By Ina Fried
Although most of the attention on Olympic national medal totals focuses on the top of the aggregate standings, one company is offering a different option.
Radnor, Pa.-based QlikTech has an application that breaks things down along other means, adjusting for things like population and gross domestic product, to offer another measure of performance. While the U.S. tops the aggregate medal chart, for example, Norway is most impressive, when adjusted for GDP or population.
The application, which is available on QlikTech's website , also offers a weighted medal count (giving four points for a gold, two for a silver and one for a bronze), as well as historical data dating back to 2008 including winners by sport, age, and country.
In addition to offering Olympic partisans a new way to argue their favorite country is really No. 1, the application is also giving QlikTech a new way to show off its business intelligence software.
Bobsled, in miniature
Although I don't have nearly the guts nor the driving prowess to try out a real bobsled, I did get a chance to try my hand at a tiny replica of a sled course. At its suite, timekeeper Omega has set up a remote control bobsled to demonstrate how its scoring technology works. As with the real thing, light sensors show exactly when a sled starts and when it crosses the finish line.
Unlike, the true event, you don't have to be strong or fast, which was good news for me. The set-up at the Omega suite has a two button remote with both a standard speed and a turbo button. As one would assume, the turbo feature makes the sled go faster. But press it for any length of time and the sled will almost surely tip over.
With some practice (it was more than a little addicting), I managed to post several of the top five times.
I'll have much more later this week on the technology used to time and score the games, including details on the all-new starting gun, which, among other things, is a lot easier to get through airport security.
More fans washed out at Cypress
Olympic organizers dashed the hopes of more spectators as they canceled an additional 20,000 standing room tickets for events at the snow-deprived mountain.
After earlier canceling general admission tickets to the snowboard cross because of a lack of the white stuff, officials said on Tuesday that they were also scrapping plans for the tickets to the to snowboard halfpipe, ski cross, and snowboard parallel giant slalom events.
As with the prior cancellation, officials said the planned standing areas were unsafe because weekend rains had wiped out more than a foot of snow. With snow being shuttled in to keep the field of play in good shape, there was not enough snow to build back up the general admission area, officials said.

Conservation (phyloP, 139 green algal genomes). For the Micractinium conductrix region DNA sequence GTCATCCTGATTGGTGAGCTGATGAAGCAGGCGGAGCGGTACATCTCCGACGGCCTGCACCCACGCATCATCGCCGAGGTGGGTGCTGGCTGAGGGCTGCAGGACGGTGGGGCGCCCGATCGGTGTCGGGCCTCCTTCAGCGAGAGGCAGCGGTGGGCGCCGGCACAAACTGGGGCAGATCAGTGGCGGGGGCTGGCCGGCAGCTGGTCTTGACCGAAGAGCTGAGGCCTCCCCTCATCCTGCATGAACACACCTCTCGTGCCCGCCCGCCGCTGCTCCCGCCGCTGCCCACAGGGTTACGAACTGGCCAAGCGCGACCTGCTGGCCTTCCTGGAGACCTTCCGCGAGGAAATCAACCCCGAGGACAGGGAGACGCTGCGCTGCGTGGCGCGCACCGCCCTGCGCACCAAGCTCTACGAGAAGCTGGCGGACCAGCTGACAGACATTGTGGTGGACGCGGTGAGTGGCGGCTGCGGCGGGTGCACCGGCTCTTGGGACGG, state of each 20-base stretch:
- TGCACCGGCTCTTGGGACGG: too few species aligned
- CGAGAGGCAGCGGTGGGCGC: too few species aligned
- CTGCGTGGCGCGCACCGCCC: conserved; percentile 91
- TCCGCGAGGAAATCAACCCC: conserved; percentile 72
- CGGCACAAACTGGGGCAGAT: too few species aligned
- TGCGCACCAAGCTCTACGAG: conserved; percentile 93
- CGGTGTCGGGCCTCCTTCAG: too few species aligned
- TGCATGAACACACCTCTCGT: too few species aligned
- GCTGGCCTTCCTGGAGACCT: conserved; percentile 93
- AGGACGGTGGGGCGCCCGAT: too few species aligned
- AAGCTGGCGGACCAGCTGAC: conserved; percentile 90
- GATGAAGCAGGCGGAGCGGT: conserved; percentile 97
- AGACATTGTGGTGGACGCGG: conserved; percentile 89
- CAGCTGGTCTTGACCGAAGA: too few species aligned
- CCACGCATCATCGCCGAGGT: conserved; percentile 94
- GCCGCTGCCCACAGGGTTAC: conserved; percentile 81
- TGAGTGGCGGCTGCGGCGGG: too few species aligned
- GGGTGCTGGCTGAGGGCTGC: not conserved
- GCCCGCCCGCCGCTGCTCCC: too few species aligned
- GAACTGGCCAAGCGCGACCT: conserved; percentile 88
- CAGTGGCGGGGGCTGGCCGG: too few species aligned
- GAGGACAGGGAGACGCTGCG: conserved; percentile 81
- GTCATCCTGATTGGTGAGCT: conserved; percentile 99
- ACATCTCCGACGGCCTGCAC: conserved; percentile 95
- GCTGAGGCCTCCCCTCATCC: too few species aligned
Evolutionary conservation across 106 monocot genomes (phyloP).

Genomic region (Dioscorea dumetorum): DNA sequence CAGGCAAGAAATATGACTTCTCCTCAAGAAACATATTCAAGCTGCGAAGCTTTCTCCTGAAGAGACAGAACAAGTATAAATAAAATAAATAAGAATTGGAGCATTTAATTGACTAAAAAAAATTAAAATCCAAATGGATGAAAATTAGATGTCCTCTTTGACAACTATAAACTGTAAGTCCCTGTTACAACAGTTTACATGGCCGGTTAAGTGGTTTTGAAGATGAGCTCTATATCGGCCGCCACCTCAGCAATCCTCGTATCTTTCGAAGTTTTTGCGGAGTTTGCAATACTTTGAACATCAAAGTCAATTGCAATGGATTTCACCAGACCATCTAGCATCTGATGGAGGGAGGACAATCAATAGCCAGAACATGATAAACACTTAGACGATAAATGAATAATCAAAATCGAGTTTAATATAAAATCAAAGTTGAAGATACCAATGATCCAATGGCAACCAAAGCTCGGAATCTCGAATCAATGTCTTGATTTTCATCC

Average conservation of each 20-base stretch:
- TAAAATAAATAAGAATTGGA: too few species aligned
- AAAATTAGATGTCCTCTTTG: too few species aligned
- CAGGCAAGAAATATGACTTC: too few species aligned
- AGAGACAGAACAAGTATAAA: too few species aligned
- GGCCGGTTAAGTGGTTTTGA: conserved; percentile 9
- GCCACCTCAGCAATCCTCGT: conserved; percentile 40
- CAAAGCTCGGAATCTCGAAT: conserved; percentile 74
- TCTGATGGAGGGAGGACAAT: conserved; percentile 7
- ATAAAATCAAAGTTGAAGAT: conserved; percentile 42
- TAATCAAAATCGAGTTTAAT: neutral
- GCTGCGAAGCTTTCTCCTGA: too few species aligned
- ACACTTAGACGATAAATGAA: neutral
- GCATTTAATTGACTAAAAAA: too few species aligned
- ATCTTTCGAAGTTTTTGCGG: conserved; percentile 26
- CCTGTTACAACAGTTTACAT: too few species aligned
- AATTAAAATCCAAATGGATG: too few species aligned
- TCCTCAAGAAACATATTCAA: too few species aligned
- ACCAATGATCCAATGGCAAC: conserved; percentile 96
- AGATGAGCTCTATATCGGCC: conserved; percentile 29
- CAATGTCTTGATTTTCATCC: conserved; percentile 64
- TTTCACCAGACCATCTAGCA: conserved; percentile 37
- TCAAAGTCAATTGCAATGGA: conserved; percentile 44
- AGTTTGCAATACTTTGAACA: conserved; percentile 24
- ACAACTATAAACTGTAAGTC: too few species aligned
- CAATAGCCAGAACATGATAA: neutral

"Our senior management and venue team have spent significant time onsite to try and find a way to accommodate spectators in the standing room areas for the events," Vancouver Organizing Committee (VANOC) Vice President Caley Denton said in a statement. "We've exhausted all avenues but it just wasn't possible to make the area safe for spectators."
That comes as a bummer for fans with the tickets, some of which are for events that aren't even taking place until next week.
"It's really disappointing that the organizers have not been able to find any way to accommodate spectators for events later in the Winter Games at Cypress,"said Vancouver-based public relations consultant David Brodie. "I can understand canceling seats for the snowboard events this week based on conditions, but it's surprising that they can't find any solution to be able to allow people who have purchased tickets to attend next week's events. The people it is really going to impact are those who came to Vancouver just for these events and those whose family and friends are competing."
And while folks will get refunds for the tickets, they will only get face value. In many cases, people have paid far more for tickets, even in some cases paying more through the organizers' own fan-to-fan marketplace, which let people resell tickets top others at a premium.
"What is most surprising about the whole thing though is that VANOC has a fan-to-fan ticket reselling function available on their Web site that they always said was the best and safest way to purchase tickets," Brodie said in an e-mail interview. "Now in today's press release they are saying they will only refund the tickets for face value, not what they were purchased for in their official fan-to-fan marketplace, which was usually hundreds and in some cases thousands of dollars more than the original price."
Ina Fried is a Senior Writer for CNET News. She will be in Vancouver covering various angles for both CBSSports.com and her CNET Blog " Beyond B1nary ". You can also follow her on twitter at: http://twitter.com/Inafried